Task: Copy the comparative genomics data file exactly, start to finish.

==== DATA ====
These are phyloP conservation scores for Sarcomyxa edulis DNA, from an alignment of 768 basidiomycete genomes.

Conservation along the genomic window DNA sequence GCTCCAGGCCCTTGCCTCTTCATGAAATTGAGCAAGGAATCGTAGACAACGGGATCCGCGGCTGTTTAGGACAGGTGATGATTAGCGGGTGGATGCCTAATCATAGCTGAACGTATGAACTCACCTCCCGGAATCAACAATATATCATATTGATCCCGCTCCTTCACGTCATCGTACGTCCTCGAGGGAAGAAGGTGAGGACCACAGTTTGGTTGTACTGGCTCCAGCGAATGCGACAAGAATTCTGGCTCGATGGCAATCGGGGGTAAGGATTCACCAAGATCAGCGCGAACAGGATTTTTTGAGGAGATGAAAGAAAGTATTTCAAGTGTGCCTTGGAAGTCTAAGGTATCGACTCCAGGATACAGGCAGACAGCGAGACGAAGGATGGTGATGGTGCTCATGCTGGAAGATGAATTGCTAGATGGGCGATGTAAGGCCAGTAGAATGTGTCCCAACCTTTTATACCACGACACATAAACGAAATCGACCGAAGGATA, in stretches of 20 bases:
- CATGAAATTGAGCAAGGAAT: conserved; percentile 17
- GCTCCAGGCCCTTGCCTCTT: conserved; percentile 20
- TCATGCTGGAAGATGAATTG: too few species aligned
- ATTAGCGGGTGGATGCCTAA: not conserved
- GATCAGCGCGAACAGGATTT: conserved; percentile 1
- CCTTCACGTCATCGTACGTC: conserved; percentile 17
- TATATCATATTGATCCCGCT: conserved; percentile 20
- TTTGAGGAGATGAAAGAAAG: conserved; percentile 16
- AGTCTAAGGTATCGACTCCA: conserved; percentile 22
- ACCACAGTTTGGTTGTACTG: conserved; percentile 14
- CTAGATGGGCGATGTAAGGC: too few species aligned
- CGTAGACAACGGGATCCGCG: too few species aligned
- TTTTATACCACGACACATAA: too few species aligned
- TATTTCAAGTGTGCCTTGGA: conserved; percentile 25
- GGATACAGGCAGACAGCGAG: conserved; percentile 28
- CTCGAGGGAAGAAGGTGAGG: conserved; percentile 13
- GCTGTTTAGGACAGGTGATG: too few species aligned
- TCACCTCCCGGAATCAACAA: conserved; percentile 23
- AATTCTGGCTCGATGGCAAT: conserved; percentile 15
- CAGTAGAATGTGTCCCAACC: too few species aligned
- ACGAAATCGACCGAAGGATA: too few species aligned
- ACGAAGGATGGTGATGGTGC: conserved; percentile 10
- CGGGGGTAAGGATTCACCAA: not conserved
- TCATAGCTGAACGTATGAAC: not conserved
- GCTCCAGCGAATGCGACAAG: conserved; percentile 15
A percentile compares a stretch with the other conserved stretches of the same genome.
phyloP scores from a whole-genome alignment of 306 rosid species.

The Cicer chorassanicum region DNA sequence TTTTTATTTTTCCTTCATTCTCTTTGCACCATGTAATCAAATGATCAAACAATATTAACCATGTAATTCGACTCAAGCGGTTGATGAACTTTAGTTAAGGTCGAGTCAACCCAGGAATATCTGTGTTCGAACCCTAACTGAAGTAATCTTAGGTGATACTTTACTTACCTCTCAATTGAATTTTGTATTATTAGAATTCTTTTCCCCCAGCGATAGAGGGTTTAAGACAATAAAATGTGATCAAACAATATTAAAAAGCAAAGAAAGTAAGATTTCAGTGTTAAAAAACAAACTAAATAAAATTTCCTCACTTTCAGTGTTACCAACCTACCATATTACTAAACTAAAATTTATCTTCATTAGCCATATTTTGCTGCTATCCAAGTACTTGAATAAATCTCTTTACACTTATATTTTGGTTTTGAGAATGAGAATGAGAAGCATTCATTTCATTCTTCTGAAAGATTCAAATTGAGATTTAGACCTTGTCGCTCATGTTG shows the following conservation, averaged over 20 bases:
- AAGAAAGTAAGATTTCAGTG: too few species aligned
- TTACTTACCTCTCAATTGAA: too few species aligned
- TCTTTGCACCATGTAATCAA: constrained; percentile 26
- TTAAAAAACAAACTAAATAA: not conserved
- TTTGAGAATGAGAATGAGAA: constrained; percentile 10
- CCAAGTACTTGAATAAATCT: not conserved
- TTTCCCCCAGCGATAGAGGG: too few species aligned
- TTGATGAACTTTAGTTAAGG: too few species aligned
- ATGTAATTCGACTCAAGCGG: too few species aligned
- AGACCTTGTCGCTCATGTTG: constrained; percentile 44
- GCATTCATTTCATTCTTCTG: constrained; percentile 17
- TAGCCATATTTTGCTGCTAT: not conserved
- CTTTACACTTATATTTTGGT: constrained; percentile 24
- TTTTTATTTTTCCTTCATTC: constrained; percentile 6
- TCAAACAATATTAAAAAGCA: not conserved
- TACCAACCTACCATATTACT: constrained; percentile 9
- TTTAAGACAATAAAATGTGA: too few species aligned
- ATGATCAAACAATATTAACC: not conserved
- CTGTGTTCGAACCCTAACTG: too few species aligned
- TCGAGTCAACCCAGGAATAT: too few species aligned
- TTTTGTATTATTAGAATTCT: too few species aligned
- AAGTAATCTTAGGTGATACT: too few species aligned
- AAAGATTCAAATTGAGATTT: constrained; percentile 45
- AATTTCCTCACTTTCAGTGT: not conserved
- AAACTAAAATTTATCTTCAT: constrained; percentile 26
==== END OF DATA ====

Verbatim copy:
These are phyloP conservation scores for Sarcomyxa edulis DNA, from an alignment of 768 basidiomycete genomes.

Conservation along the genomic window DNA sequence GCTCCAGGCCCTTGCCTCTTCATGAAATTGAGCAAGGAATCGTAGACAACGGGATCCGCGGCTGTTTAGGACAGGTGATGATTAGCGGGTGGATGCCTAATCATAGCTGAACGTATGAACTCACCTCCCGGAATCAACAATATATCATATTGATCCCGCTCCTTCACGTCATCGTACGTCCTCGAGGGAAGAAGGTGAGGACCACAGTTTGGTTGTACTGGCTCCAGCGAATGCGACAAGAATTCTGGCTCGATGGCAATCGGGGGTAAGGATTCACCAAGATCAGCGCGAACAGGATTTTTTGAGGAGATGAAAGAAAGTATTTCAAGTGTGCCTTGGAAGTCTAAGGTATCGACTCCAGGATACAGGCAGACAGCGAGACGAAGGATGGTGATGGTGCTCATGCTGGAAGATGAATTGCTAGATGGGCGATGTAAGGCCAGTAGAATGTGTCCCAACCTTTTATACCACGACACATAAACGAAATCGACCGAAGGATA, in stretches of 20 bases:
- CATGAAATTGAGCAAGGAAT: conserved; percentile 17
- GCTCCAGGCCCTTGCCTCTT: conserved; percentile 20
- TCATGCTGGAAGATGAATTG: too few species aligned
- ATTAGCGGGTGGATGCCTAA: not conserved
- GATCAGCGCGAACAGGATTT: conserved; percentile 1
- CCTTCACGTCATCGTACGTC: conserved; percentile 17
- TATATCATATTGATCCCGCT: conserved; percentile 20
- TTTGAGGAGATGAAAGAAAG: conserved; percentile 16
- AGTCTAAGGTATCGACTCCA: conserved; percentile 22
- ACCACAGTTTGGTTGTACTG: conserved; percentile 14
- CTAGATGGGCGATGTAAGGC: too few species aligned
- CGTAGACAACGGGATCCGCG: too few species aligned
- TTTTATACCACGACACATAA: too few species aligned
- TATTTCAAGTGTGCCTTGGA: conserved; percentile 25
- GGATACAGGCAGACAGCGAG: conserved; percentile 28
- CTCGAGGGAAGAAGGTGAGG: conserved; percentile 13
- GCTGTTTAGGACAGGTGATG: too few species aligned
- TCACCTCCCGGAATCAACAA: conserved; percentile 23
- AATTCTGGCTCGATGGCAAT: conserved; percentile 15
- CAGTAGAATGTGTCCCAACC: too few species aligned
- ACGAAATCGACCGAAGGATA: too few species aligned
- ACGAAGGATGGTGATGGTGC: conserved; percentile 10
- CGGGGGTAAGGATTCACCAA: not conserved
- TCATAGCTGAACGTATGAAC: not conserved
- GCTCCAGCGAATGCGACAAG: conserved; percentile 15
A percentile compares a stretch with the other conserved stretches of the same genome.
phyloP scores from a whole-genome alignment of 306 rosid species.

The Cicer chorassanicum region DNA sequence TTTTTATTTTTCCTTCATTCTCTTTGCACCATGTAATCAAATGATCAAACAATATTAACCATGTAATTCGACTCAAGCGGTTGATGAACTTTAGTTAAGGTCGAGTCAACCCAGGAATATCTGTGTTCGAACCCTAACTGAAGTAATCTTAGGTGATACTTTACTTACCTCTCAATTGAATTTTGTATTATTAGAATTCTTTTCCCCCAGCGATAGAGGGTTTAAGACAATAAAATGTGATCAAACAATATTAAAAAGCAAAGAAAGTAAGATTTCAGTGTTAAAAAACAAACTAAATAAAATTTCCTCACTTTCAGTGTTACCAACCTACCATATTACTAAACTAAAATTTATCTTCATTAGCCATATTTTGCTGCTATCCAAGTACTTGAATAAATCTCTTTACACTTATATTTTGGTTTTGAGAATGAGAATGAGAAGCATTCATTTCATTCTTCTGAAAGATTCAAATTGAGATTTAGACCTTGTCGCTCATGTTG shows the following conservation, averaged over 20 bases:
- AAGAAAGTAAGATTTCAGTG: too few species aligned
- TTACTTACCTCTCAATTGAA: too few species aligned
- TCTTTGCACCATGTAATCAA: constrained; percentile 26
- TTAAAAAACAAACTAAATAA: not conserved
- TTTGAGAATGAGAATGAGAA: constrained; percentile 10
- CCAAGTACTTGAATAAATCT: not conserved
- TTTCCCCCAGCGATAGAGGG: too few species aligned
- TTGATGAACTTTAGTTAAGG: too few species aligned
- ATGTAATTCGACTCAAGCGG: too few species aligned
- AGACCTTGTCGCTCATGTTG: constrained; percentile 44
- GCATTCATTTCATTCTTCTG: constrained; percentile 17
- TAGCCATATTTTGCTGCTAT: not conserved
- CTTTACACTTATATTTTGGT: constrained; percentile 24
- TTTTTATTTTTCCTTCATTC: constrained; percentile 6
- TCAAACAATATTAAAAAGCA: not conserved
- TACCAACCTACCATATTACT: constrained; percentile 9
- TTTAAGACAATAAAATGTGA: too few species aligned
- ATGATCAAACAATATTAACC: not conserved
- CTGTGTTCGAACCCTAACTG: too few species aligned
- TCGAGTCAACCCAGGAATAT: too few species aligned
- TTTTGTATTATTAGAATTCT: too few species aligned
- AAGTAATCTTAGGTGATACT: too few species aligned
- AAAGATTCAAATTGAGATTT: constrained; percentile 45
- AATTTCCTCACTTTCAGTGT: not conserved
- AAACTAAAATTTATCTTCAT: constrained; percentile 26